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I read once in Reader's Digest:
You can tell the difference between an American and a Brit:
A Brit thinks 100 miles is FAR
An American thinks 100 years is OLD.

This weekend we went to visit Martin and Lucie, friends of ours from Niger.  We went on several outings with them.  Unfortunately my camera batteries were dying and I hadn't thought to bring new ones as I had just changed the batteries.  Cheap batteries, I guess.  

The first place we went was to Olney to the William Cowper & John Newton Museum.  In case you don't remember from your studies of British Lit, Cowper was a poet who lived from 1731 through 1800.  We got to tour the actual house he lived in, so it was built sometime in the 1700s.  Cowper was good friends with John Newton and the two of them together published the hymnal in which Amazing Grace first appeared.  Cowper was a devout Christian but suffered from severe depression and often thought that he was doomed to eternal damnation.  His poems were about everyday things and about the English countryside. Here is the first stanza of one of his poems called Contentment:
Fierce passions discompose the mind,
As tempests vex the sea,
But calm, content and peace we find, 
When, Lord, we turn to Thee.
Also in Olney, we visited the grave site of John Newton who did so much to abolish slavery.  Much of the museum was also devoted to John Newton.  There was a space on the floor to lie down in to show how much space a slave would have been given on a slave ship. 
And as we pointed was a nice clean, airy space in the museum.  Imagine how smelly and filthy and frightening it would have been to actually be on a slave ship.  No wonder John Newton later shuddered to think of his years as captain of a slave ship, but how amazing God's grace that freed him from that and allowed him to work towards the abolishment of slavery.  As he said, "We serve a gracious Master who knows how to overrule even our own mistakes to His glory and our own advantage."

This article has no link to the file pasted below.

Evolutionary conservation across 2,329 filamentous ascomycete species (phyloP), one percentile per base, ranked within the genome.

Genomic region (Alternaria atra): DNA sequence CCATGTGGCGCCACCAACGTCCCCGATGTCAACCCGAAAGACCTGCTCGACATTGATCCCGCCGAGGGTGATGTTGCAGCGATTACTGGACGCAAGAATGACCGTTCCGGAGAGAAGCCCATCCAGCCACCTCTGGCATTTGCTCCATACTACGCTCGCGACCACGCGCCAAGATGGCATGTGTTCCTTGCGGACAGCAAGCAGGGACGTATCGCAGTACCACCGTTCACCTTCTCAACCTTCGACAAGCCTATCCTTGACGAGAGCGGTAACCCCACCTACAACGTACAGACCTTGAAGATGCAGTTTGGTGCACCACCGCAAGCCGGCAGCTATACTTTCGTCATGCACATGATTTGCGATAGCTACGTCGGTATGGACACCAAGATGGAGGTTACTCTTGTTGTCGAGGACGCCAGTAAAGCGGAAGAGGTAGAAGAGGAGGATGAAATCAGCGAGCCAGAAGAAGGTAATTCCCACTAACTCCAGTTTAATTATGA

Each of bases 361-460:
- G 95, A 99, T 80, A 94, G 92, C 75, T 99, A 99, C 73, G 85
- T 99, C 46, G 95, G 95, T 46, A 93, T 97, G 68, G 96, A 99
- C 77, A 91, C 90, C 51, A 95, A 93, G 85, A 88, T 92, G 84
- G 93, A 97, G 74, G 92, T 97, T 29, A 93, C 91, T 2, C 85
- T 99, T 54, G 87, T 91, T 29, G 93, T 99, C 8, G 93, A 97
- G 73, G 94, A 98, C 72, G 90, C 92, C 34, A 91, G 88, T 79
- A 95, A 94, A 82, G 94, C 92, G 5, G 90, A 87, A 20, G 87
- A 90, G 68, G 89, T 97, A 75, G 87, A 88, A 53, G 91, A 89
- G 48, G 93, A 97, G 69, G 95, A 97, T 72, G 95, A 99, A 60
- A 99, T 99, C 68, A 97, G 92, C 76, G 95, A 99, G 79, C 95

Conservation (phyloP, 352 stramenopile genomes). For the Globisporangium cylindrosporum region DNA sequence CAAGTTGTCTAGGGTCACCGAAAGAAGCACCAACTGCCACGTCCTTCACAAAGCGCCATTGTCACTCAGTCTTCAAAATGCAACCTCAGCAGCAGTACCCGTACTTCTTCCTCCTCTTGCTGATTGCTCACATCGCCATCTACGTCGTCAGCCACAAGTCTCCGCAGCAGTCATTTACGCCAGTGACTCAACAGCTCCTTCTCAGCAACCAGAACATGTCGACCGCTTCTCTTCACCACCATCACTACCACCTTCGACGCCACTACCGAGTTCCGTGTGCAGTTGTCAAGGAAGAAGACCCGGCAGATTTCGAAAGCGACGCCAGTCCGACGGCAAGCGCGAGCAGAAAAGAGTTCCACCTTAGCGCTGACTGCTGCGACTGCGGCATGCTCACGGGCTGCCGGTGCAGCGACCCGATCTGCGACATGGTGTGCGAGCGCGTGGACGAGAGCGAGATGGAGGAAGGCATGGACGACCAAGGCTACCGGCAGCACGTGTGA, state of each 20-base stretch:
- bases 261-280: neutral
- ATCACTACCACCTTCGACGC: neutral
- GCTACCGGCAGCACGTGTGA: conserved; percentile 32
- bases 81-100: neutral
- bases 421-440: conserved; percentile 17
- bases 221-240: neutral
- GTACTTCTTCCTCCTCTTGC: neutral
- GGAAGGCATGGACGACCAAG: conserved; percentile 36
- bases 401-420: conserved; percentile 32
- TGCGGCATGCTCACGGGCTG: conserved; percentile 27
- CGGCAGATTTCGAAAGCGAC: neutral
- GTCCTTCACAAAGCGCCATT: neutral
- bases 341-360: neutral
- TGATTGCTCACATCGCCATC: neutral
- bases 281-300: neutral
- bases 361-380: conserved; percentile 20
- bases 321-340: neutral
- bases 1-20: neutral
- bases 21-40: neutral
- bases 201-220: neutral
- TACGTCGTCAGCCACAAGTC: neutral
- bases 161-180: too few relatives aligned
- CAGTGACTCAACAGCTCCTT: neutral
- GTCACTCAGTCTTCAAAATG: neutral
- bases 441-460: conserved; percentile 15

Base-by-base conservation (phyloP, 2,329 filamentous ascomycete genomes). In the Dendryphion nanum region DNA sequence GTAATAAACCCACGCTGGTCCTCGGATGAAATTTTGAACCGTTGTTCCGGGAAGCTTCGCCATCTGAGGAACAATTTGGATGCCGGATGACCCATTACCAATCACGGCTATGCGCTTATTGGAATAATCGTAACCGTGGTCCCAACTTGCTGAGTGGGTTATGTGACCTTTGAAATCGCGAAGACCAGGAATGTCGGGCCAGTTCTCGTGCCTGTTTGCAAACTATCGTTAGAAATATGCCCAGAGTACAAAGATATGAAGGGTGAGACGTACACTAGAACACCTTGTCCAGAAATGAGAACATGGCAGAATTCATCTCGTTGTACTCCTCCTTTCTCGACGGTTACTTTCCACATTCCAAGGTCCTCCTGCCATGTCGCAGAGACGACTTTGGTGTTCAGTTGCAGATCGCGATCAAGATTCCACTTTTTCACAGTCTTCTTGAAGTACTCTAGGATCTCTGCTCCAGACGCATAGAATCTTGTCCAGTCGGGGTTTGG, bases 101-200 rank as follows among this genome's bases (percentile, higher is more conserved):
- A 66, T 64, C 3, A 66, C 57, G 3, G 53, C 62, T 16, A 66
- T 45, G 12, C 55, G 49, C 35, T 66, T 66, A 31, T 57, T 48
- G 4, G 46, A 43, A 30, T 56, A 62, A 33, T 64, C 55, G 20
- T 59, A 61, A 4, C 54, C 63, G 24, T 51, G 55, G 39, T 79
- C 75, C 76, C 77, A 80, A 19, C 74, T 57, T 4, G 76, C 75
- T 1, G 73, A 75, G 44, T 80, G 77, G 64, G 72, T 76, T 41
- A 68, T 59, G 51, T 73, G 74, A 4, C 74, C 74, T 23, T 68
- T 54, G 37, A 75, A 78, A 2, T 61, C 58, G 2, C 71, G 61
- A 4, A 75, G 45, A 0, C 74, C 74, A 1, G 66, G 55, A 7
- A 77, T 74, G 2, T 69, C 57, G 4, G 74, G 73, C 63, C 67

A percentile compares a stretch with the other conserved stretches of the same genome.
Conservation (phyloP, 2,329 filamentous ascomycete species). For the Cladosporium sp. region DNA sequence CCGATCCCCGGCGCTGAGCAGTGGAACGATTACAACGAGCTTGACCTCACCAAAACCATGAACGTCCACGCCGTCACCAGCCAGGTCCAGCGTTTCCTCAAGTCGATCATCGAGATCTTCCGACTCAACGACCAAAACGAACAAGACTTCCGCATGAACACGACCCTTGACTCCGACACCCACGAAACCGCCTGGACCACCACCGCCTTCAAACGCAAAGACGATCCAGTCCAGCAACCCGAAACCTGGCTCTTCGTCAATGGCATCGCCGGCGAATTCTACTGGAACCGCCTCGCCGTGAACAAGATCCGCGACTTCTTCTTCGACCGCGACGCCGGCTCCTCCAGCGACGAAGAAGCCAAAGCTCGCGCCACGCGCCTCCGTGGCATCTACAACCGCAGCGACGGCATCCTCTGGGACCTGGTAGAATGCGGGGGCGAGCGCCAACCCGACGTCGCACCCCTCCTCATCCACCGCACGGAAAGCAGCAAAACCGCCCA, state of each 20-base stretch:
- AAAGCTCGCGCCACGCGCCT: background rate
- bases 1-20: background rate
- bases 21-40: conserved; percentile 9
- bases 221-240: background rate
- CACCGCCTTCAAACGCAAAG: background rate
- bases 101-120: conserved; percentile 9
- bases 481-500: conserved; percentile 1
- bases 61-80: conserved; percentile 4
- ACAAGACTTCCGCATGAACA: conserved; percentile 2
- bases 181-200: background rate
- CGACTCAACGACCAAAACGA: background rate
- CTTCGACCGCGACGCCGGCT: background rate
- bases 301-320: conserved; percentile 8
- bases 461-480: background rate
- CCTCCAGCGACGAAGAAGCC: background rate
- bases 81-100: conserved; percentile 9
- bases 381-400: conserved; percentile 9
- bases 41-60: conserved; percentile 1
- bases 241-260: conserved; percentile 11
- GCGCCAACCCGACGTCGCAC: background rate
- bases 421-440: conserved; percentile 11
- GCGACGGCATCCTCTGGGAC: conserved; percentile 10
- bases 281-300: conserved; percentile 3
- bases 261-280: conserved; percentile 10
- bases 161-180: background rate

On Sunday we went to Brixworth
where people have worshiped God for nearly 1300 years!  The church we visited there, All Saints Church, Brixworth, was originally built in 750, but it is likely that a wooden structure existed there from about 690!   Now, that is OLD!!!
It was possibly built by masons from Italy or Gaul with local Saxon help.  The bricks came from the Romans, but the Saxons didn't know how to lay them, so the arches over the windows are an interesting combination of bricks set going several different directions! 

After visiting the church we walked around on footpaths through the country side for several hours.  Something really nice they do here in England that I don't believe we do in the US, is that farmers allow people to walk through their fields.  The path usually runs along a field, but in one field we went through a path had been left right through the middle of the crops.  Whenever you come to a fence, there is a stile so you can climb over.  One almost expects to meet Elizabeth Bennet or Mr. Darcy coming down the path!  I was not able to take any pictures of our walk with the Browns, but here is a picture I took on a path I discovered not far from our flat in Oxford. 

From Brixworth we went on to Moulton where William Carey served as pastor and cobbler.  The Carey Baptist Church was having a service and we didn't go in as we would have been embarrassingly late.  Just in case you are a bit shaky on your missions' history, William Carey was born in 1761 and became a missionary to India.  When he first presented his missionary vision he was told, "Young man, sit down.  When God pleases to convert the heathen, He will do it without your aid or mine."  William Carey is pretty much considered to be the father of modern missions.

So, there you have it!  A lot of history packed into two days.  For sure,  100 years is NOTHING here!